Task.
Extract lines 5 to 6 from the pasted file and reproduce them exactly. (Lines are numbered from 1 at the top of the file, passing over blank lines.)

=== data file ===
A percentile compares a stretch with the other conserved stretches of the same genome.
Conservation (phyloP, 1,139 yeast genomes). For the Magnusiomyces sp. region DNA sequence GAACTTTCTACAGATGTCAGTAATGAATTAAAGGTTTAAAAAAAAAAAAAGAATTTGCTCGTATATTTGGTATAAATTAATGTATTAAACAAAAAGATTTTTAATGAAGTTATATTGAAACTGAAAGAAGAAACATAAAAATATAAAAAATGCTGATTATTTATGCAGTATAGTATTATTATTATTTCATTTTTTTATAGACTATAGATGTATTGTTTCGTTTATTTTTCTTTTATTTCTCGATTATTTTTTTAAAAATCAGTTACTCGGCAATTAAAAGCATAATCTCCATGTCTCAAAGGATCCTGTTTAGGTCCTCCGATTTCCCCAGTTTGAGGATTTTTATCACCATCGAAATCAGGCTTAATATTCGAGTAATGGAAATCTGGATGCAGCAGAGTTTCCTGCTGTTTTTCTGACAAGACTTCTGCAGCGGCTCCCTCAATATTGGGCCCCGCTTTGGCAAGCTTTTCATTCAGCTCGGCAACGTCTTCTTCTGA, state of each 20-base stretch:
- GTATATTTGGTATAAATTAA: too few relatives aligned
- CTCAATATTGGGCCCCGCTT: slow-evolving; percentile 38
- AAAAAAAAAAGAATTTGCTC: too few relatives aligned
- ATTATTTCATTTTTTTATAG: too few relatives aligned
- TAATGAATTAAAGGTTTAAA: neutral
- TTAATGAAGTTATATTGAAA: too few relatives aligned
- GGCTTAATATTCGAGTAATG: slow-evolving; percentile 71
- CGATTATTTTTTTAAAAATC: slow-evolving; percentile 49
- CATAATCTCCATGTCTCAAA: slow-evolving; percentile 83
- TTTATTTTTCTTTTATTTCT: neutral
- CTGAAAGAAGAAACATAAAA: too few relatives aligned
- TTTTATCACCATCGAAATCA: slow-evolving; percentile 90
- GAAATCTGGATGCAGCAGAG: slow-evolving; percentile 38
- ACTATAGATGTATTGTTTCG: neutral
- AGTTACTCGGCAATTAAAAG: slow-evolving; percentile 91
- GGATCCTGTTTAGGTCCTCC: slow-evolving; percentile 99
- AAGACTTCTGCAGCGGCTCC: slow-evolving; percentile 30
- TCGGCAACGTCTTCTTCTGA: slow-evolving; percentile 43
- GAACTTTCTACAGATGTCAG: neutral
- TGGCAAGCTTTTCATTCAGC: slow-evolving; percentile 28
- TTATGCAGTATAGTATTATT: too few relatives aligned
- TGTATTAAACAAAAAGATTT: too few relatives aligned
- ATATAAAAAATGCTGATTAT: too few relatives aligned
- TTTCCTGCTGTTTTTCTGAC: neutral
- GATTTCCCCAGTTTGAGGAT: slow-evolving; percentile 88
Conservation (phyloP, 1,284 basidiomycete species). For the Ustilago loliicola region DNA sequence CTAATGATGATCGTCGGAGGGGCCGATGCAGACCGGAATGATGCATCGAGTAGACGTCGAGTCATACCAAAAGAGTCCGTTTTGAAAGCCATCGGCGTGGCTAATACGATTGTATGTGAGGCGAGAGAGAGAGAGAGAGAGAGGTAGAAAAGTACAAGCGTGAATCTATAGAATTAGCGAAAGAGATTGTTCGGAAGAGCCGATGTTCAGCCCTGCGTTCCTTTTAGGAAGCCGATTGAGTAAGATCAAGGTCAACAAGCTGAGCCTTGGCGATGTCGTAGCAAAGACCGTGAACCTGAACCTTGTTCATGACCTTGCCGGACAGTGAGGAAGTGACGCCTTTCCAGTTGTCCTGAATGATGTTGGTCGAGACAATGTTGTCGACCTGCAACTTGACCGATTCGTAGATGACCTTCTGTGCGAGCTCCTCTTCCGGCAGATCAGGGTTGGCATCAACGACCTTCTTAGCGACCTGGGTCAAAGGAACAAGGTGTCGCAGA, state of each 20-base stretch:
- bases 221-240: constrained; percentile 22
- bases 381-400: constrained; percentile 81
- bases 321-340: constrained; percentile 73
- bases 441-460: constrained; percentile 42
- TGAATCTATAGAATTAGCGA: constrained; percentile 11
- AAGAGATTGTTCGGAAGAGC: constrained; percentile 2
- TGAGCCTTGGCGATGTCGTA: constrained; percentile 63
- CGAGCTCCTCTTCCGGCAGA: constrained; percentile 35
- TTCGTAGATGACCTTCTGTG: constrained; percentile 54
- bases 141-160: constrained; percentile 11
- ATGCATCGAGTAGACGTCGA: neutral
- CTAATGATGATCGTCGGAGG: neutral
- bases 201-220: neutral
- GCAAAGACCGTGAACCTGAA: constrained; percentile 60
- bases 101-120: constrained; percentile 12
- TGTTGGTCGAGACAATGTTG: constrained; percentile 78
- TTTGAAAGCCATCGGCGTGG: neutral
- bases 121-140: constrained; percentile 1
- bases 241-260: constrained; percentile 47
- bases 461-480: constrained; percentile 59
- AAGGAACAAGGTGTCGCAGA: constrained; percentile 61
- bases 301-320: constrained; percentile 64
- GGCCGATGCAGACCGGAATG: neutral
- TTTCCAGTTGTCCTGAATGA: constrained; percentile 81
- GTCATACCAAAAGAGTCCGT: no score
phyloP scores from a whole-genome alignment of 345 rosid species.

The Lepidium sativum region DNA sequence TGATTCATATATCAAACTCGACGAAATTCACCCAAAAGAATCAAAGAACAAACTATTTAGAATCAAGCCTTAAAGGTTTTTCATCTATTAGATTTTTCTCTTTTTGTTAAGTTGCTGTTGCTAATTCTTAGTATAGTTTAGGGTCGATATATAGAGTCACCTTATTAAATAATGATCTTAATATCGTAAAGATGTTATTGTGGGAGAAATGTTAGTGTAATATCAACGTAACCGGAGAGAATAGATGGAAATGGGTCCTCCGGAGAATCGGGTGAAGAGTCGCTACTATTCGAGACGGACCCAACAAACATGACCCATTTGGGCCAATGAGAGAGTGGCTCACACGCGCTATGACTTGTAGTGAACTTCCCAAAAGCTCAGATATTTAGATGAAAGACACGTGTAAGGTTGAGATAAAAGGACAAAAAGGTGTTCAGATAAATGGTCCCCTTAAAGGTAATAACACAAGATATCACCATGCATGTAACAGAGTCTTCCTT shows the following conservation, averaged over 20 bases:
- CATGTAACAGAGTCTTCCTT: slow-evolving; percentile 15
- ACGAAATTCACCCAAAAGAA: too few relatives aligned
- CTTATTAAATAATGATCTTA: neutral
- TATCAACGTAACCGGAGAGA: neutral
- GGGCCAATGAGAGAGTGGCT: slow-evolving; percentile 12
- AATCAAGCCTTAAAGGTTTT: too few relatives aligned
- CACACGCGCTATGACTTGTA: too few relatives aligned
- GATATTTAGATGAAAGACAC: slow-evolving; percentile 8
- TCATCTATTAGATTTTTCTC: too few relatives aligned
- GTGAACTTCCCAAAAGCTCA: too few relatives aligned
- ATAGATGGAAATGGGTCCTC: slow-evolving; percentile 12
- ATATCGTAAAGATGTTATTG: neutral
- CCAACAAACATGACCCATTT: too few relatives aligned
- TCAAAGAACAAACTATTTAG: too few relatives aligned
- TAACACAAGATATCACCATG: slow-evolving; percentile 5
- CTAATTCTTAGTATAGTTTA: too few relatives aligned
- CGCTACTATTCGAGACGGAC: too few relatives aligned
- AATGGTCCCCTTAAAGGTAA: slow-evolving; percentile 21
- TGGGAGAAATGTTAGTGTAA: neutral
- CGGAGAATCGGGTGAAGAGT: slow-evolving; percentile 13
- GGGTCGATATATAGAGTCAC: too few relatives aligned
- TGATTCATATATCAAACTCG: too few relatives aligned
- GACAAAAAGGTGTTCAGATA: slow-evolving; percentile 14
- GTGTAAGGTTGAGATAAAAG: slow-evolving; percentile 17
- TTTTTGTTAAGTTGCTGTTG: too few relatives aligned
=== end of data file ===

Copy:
- AAAAAAAAAAGAATTTGCTC: too few relatives aligned
- ATTATTTCATTTTTTTATAG: too few relatives aligned